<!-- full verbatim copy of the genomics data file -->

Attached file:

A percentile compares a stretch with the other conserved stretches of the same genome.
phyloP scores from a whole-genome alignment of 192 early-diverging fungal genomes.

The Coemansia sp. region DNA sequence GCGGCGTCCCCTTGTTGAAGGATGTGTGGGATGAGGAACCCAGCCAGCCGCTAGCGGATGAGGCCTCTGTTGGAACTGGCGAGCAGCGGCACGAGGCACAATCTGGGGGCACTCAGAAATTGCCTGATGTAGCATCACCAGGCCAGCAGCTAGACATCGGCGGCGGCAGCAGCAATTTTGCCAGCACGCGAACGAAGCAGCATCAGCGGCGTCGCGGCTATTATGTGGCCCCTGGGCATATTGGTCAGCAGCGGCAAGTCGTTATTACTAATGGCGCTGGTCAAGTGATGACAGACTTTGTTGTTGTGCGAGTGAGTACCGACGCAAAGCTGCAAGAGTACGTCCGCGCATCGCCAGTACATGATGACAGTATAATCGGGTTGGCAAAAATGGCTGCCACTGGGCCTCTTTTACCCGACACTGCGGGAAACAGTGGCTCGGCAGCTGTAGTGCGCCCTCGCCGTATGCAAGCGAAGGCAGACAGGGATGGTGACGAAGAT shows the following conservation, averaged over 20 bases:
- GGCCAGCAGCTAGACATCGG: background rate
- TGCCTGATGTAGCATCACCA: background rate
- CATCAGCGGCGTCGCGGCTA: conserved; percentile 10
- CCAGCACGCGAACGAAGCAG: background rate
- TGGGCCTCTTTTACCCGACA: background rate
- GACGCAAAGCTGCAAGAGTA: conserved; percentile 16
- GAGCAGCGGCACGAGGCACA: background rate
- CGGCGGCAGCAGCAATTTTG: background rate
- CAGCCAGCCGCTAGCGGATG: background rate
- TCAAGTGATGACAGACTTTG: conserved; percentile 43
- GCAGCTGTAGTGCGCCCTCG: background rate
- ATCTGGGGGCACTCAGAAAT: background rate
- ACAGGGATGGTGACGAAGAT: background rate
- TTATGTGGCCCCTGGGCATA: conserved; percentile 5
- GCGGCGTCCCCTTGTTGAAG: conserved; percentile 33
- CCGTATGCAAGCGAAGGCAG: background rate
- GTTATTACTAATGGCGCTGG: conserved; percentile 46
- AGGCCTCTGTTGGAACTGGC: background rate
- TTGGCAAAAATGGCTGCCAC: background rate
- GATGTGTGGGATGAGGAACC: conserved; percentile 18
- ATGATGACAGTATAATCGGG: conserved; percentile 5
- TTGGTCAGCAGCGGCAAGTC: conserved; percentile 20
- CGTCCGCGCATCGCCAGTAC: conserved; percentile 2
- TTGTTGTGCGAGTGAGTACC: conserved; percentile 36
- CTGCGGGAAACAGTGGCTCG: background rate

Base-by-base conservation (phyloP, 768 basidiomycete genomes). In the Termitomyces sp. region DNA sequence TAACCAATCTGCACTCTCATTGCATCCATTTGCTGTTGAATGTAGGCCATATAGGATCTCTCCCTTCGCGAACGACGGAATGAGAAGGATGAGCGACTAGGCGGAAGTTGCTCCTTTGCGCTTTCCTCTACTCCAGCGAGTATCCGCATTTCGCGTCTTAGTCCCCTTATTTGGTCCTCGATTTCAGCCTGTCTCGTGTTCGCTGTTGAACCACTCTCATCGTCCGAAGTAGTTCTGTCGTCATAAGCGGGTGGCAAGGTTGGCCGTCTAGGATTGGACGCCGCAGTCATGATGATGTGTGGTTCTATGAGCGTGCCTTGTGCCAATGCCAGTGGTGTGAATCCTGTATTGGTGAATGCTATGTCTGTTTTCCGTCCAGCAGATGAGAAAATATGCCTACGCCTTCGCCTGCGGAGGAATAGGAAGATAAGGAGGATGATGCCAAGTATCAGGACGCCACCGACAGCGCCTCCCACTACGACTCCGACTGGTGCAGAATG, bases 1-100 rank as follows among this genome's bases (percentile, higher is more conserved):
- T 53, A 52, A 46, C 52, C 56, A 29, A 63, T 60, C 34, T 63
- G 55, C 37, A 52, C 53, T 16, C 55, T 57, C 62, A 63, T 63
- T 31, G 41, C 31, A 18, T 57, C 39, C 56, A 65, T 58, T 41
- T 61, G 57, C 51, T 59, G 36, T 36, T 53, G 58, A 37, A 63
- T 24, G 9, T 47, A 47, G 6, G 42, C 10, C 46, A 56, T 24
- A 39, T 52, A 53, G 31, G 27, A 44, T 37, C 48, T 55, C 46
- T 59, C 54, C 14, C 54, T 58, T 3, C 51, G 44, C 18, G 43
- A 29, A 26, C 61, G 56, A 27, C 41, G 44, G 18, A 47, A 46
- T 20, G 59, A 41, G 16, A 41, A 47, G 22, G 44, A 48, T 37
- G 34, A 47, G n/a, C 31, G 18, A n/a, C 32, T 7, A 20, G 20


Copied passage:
A percentile compares a stretch with the other conserved stretches of the same genome.
phyloP scores from a whole-genome alignment of 192 early-diverging fungal genomes.

The Coemansia sp. region DNA sequence GCGGCGTCCCCTTGTTGAAGGATGTGTGGGATGAGGAACCCAGCCAGCCGCTAGCGGATGAGGCCTCTGTTGGAACTGGCGAGCAGCGGCACGAGGCACAATCTGGGGGCACTCAGAAATTGCCTGATGTAGCATCACCAGGCCAGCAGCTAGACATCGGCGGCGGCAGCAGCAATTTTGCCAGCACGCGAACGAAGCAGCATCAGCGGCGTCGCGGCTATTATGTGGCCCCTGGGCATATTGGTCAGCAGCGGCAAGTCGTTATTACTAATGGCGCTGGTCAAGTGATGACAGACTTTGTTGTTGTGCGAGTGAGTACCGACGCAAAGCTGCAAGAGTACGTCCGCGCATCGCCAGTACATGATGACAGTATAATCGGGTTGGCAAAAATGGCTGCCACTGGGCCTCTTTTACCCGACACTGCGGGAAACAGTGGCTCGGCAGCTGTAGTGCGCCCTCGCCGTATGCAAGCGAAGGCAGACAGGGATGGTGACGAAGAT shows the following conservation, averaged over 20 bases:
- GGCCAGCAGCTAGACATCGG: background rate
- TGCCTGATGTAGCATCACCA: background rate
- CATCAGCGGCGTCGCGGCTA: conserved; percentile 10
- CCAGCACGCGAACGAAGCAG: background rate
- TGGGCCTCTTTTACCCGACA: background rate
- GACGCAAAGCTGCAAGAGTA: conserved; percentile 16
- GAGCAGCGGCACGAGGCACA: background rate
- CGGCGGCAGCAGCAATTTTG: background rate
- CAGCCAGCCGCTAGCGGATG: background rate
- TCAAGTGATGACAGACTTTG: conserved; percentile 43
- GCAGCTGTAGTGCGCCCTCG: background rate
- ATCTGGGGGCACTCAGAAAT: background rate
- ACAGGGATGGTGACGAAGAT: background rate
- TTATGTGGCCCCTGGGCATA: conserved; percentile 5
- GCGGCGTCCCCTTGTTGAAG: conserved; percentile 33
- CCGTATGCAAGCGAAGGCAG: background rate
- GTTATTACTAATGGCGCTGG: conserved; percentile 46
- AGGCCTCTGTTGGAACTGGC: background rate
- TTGGCAAAAATGGCTGCCAC: background rate
- GATGTGTGGGATGAGGAACC: conserved; percentile 18
- ATGATGACAGTATAATCGGG: conserved; percentile 5
- TTGGTCAGCAGCGGCAAGTC: conserved; percentile 20
- CGTCCGCGCATCGCCAGTAC: conserved; percentile 2
- TTGTTGTGCGAGTGAGTACC: conserved; percentile 36
- CTGCGGGAAACAGTGGCTCG: background rate

Base-by-base conservation (phyloP, 768 basidiomycete genomes). In the Termitomyces sp. region DNA sequence TAACCAATCTGCACTCTCATTGCATCCATTTGCTGTTGAATGTAGGCCATATAGGATCTCTCCCTTCGCGAACGACGGAATGAGAAGGATGAGCGACTAGGCGGAAGTTGCTCCTTTGCGCTTTCCTCTACTCCAGCGAGTATCCGCATTTCGCGTCTTAGTCCCCTTATTTGGTCCTCGATTTCAGCCTGTCTCGTGTTCGCTGTTGAACCACTCTCATCGTCCGAAGTAGTTCTGTCGTCATAAGCGGGTGGCAAGGTTGGCCGTCTAGGATTGGACGCCGCAGTCATGATGATGTGTGGTTCTATGAGCGTGCCTTGTGCCAATGCCAGTGGTGTGAATCCTGTATTGGTGAATGCTATGTCTGTTTTCCGTCCAGCAGATGAGAAAATATGCCTACGCCTTCGCCTGCGGAGGAATAGGAAGATAAGGAGGATGATGCCAAGTATCAGGACGCCACCGACAGCGCCTCCCACTACGACTCCGACTGGTGCAGAATG, bases 1-100 rank as follows among this genome's bases (percentile, higher is more conserved):
- T 53, A 52, A 46, C 52, C 56, A 29, A 63, T 60, C 34, T 63
- G 55, C 37, A 52, C 53, T 16, C 55, T 57, C 62, A 63, T 63
- T 31, G 41, C 31, A 18, T 57, C 39, C 56, A 65, T 58, T 41
- T 61, G 57, C 51, T 59, G 36, T 36, T 53, G 58, A 37, A 63
- T 24, G 9, T 47, A 47, G 6, G 42, C 10, C 46, A 56, T 24
- A 39, T 52, A 53, G 31, G 27, A 44, T 37, C 48, T 55, C 46
- T 59, C 54, C 14, C 54, T 58, T 3, C 51, G 44, C 18, G 43
- A 29, A 26, C 61, G 56, A 27, C 41, G 44, G 18, A 47, A 46
- T 20, G 59, A 41, G 16, A 41, A 47, G 22, G 44, A 48, T 37
- G 34, A 47, G n/a, C 31, G 18, A n/a, C 32, T 7, A 20, G 20